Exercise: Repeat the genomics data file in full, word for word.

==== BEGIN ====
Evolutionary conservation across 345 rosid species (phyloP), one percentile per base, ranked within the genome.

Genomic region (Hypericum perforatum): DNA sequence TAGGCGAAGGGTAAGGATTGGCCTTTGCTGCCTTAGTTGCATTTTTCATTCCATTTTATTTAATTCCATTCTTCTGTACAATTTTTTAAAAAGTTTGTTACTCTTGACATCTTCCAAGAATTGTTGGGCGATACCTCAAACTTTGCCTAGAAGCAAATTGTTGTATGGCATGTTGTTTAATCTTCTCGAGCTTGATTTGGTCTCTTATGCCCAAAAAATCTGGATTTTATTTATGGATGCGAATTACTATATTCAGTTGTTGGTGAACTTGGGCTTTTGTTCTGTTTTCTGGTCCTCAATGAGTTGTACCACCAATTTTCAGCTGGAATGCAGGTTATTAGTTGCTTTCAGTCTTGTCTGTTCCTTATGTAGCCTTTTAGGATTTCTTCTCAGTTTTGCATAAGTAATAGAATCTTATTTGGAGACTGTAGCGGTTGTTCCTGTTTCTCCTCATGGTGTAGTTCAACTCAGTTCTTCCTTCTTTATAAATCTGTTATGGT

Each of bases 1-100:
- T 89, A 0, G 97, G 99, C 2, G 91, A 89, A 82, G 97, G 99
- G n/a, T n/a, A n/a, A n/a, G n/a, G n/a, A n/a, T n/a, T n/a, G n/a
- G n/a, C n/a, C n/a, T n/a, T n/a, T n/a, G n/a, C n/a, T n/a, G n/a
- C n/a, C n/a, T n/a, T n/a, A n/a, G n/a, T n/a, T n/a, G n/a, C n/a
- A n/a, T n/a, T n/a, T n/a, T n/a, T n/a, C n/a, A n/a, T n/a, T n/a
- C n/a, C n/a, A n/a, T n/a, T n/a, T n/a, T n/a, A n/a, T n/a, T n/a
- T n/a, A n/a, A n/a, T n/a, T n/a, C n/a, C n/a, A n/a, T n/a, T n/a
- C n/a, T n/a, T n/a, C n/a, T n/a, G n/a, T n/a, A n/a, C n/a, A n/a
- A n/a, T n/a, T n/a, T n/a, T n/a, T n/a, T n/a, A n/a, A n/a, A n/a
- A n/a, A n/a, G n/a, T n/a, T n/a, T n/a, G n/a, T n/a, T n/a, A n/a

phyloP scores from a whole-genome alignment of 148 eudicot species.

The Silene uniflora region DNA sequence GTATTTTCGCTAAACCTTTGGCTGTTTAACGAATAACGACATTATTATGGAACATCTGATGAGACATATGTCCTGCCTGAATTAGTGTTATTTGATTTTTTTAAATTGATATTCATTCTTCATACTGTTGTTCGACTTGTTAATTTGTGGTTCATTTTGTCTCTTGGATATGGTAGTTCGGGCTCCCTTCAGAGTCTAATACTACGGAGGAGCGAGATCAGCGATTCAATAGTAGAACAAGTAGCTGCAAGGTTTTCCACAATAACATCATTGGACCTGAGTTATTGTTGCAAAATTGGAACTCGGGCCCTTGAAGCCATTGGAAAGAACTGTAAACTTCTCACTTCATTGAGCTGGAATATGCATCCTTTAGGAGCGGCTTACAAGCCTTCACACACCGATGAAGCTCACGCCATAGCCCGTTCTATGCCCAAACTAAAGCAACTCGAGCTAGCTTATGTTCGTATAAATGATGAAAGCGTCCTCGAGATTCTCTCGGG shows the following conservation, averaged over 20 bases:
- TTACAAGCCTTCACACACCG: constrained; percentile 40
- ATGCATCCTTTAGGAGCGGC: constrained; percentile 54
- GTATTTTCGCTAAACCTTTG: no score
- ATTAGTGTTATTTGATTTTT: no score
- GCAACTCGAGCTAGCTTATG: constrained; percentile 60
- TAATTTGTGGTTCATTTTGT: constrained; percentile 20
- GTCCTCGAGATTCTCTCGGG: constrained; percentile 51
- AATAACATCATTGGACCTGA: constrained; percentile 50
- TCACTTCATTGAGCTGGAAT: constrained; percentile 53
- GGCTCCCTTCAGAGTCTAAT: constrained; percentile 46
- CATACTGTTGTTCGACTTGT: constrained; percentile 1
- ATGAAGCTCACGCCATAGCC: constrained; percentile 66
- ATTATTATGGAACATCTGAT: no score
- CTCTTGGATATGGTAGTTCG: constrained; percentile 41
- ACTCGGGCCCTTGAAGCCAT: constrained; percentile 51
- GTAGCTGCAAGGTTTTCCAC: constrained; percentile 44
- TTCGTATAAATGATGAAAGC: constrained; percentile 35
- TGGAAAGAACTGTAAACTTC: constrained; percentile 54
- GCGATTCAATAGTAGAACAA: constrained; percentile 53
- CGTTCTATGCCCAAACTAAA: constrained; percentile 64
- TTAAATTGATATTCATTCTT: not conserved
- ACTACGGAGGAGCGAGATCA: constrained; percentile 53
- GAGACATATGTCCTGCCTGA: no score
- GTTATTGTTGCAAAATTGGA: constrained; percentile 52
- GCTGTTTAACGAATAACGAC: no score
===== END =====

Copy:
Evolutionary conservation across 345 rosid species (phyloP), one percentile per base, ranked within the genome.

Genomic region (Hypericum perforatum): DNA sequence TAGGCGAAGGGTAAGGATTGGCCTTTGCTGCCTTAGTTGCATTTTTCATTCCATTTTATTTAATTCCATTCTTCTGTACAATTTTTTAAAAAGTTTGTTACTCTTGACATCTTCCAAGAATTGTTGGGCGATACCTCAAACTTTGCCTAGAAGCAAATTGTTGTATGGCATGTTGTTTAATCTTCTCGAGCTTGATTTGGTCTCTTATGCCCAAAAAATCTGGATTTTATTTATGGATGCGAATTACTATATTCAGTTGTTGGTGAACTTGGGCTTTTGTTCTGTTTTCTGGTCCTCAATGAGTTGTACCACCAATTTTCAGCTGGAATGCAGGTTATTAGTTGCTTTCAGTCTTGTCTGTTCCTTATGTAGCCTTTTAGGATTTCTTCTCAGTTTTGCATAAGTAATAGAATCTTATTTGGAGACTGTAGCGGTTGTTCCTGTTTCTCCTCATGGTGTAGTTCAACTCAGTTCTTCCTTCTTTATAAATCTGTTATGGT

Each of bases 1-100:
- T 89, A 0, G 97, G 99, C 2, G 91, A 89, A 82, G 97, G 99
- G n/a, T n/a, A n/a, A n/a, G n/a, G n/a, A n/a, T n/a, T n/a, G n/a
- G n/a, C n/a, C n/a, T n/a, T n/a, T n/a, G n/a, C n/a, T n/a, G n/a
- C n/a, C n/a, T n/a, T n/a, A n/a, G n/a, T n/a, T n/a, G n/a, C n/a
- A n/a, T n/a, T n/a, T n/a, T n/a, T n/a, C n/a, A n/a, T n/a, T n/a
- C n/a, C n/a, A n/a, T n/a, T n/a, T n/a, T n/a, A n/a, T n/a, T n/a
- T n/a, A n/a, A n/a, T n/a, T n/a, C n/a, C n/a, A n/a, T n/a, T n/a
- C n/a, T n/a, T n/a, C n/a, T n/a, G n/a, T n/a, A n/a, C n/a, A n/a
- A n/a, T n/a, T n/a, T n/a, T n/a, T n/a, T n/a, A n/a, A n/a, A n/a
- A n/a, A n/a, G n/a, T n/a, T n/a, T n/a, G n/a, T n/a, T n/a, A n/a

phyloP scores from a whole-genome alignment of 148 eudicot species.

The Silene uniflora region DNA sequence GTATTTTCGCTAAACCTTTGGCTGTTTAACGAATAACGACATTATTATGGAACATCTGATGAGACATATGTCCTGCCTGAATTAGTGTTATTTGATTTTTTTAAATTGATATTCATTCTTCATACTGTTGTTCGACTTGTTAATTTGTGGTTCATTTTGTCTCTTGGATATGGTAGTTCGGGCTCCCTTCAGAGTCTAATACTACGGAGGAGCGAGATCAGCGATTCAATAGTAGAACAAGTAGCTGCAAGGTTTTCCACAATAACATCATTGGACCTGAGTTATTGTTGCAAAATTGGAACTCGGGCCCTTGAAGCCATTGGAAAGAACTGTAAACTTCTCACTTCATTGAGCTGGAATATGCATCCTTTAGGAGCGGCTTACAAGCCTTCACACACCGATGAAGCTCACGCCATAGCCCGTTCTATGCCCAAACTAAAGCAACTCGAGCTAGCTTATGTTCGTATAAATGATGAAAGCGTCCTCGAGATTCTCTCGGG shows the following conservation, averaged over 20 bases:
- TTACAAGCCTTCACACACCG: constrained; percentile 40
- ATGCATCCTTTAGGAGCGGC: constrained; percentile 54
- GTATTTTCGCTAAACCTTTG: no score
- ATTAGTGTTATTTGATTTTT: no score
- GCAACTCGAGCTAGCTTATG: constrained; percentile 60
- TAATTTGTGGTTCATTTTGT: constrained; percentile 20
- GTCCTCGAGATTCTCTCGGG: constrained; percentile 51
- AATAACATCATTGGACCTGA: constrained; percentile 50
- TCACTTCATTGAGCTGGAAT: constrained; percentile 53
- GGCTCCCTTCAGAGTCTAAT: constrained; percentile 46
- CATACTGTTGTTCGACTTGT: constrained; percentile 1
- ATGAAGCTCACGCCATAGCC: constrained; percentile 66
- ATTATTATGGAACATCTGAT: no score
- CTCTTGGATATGGTAGTTCG: constrained; percentile 41
- ACTCGGGCCCTTGAAGCCAT: constrained; percentile 51
- GTAGCTGCAAGGTTTTCCAC: constrained; percentile 44
- TTCGTATAAATGATGAAAGC: constrained; percentile 35
- TGGAAAGAACTGTAAACTTC: constrained; percentile 54
- GCGATTCAATAGTAGAACAA: constrained; percentile 53
- CGTTCTATGCCCAAACTAAA: constrained; percentile 64
- TTAAATTGATATTCATTCTT: not conserved
- ACTACGGAGGAGCGAGATCA: constrained; percentile 53
- GAGACATATGTCCTGCCTGA: no score
- GTTATTGTTGCAAAATTGGA: constrained; percentile 52
- GCTGTTTAACGAATAACGAC: no score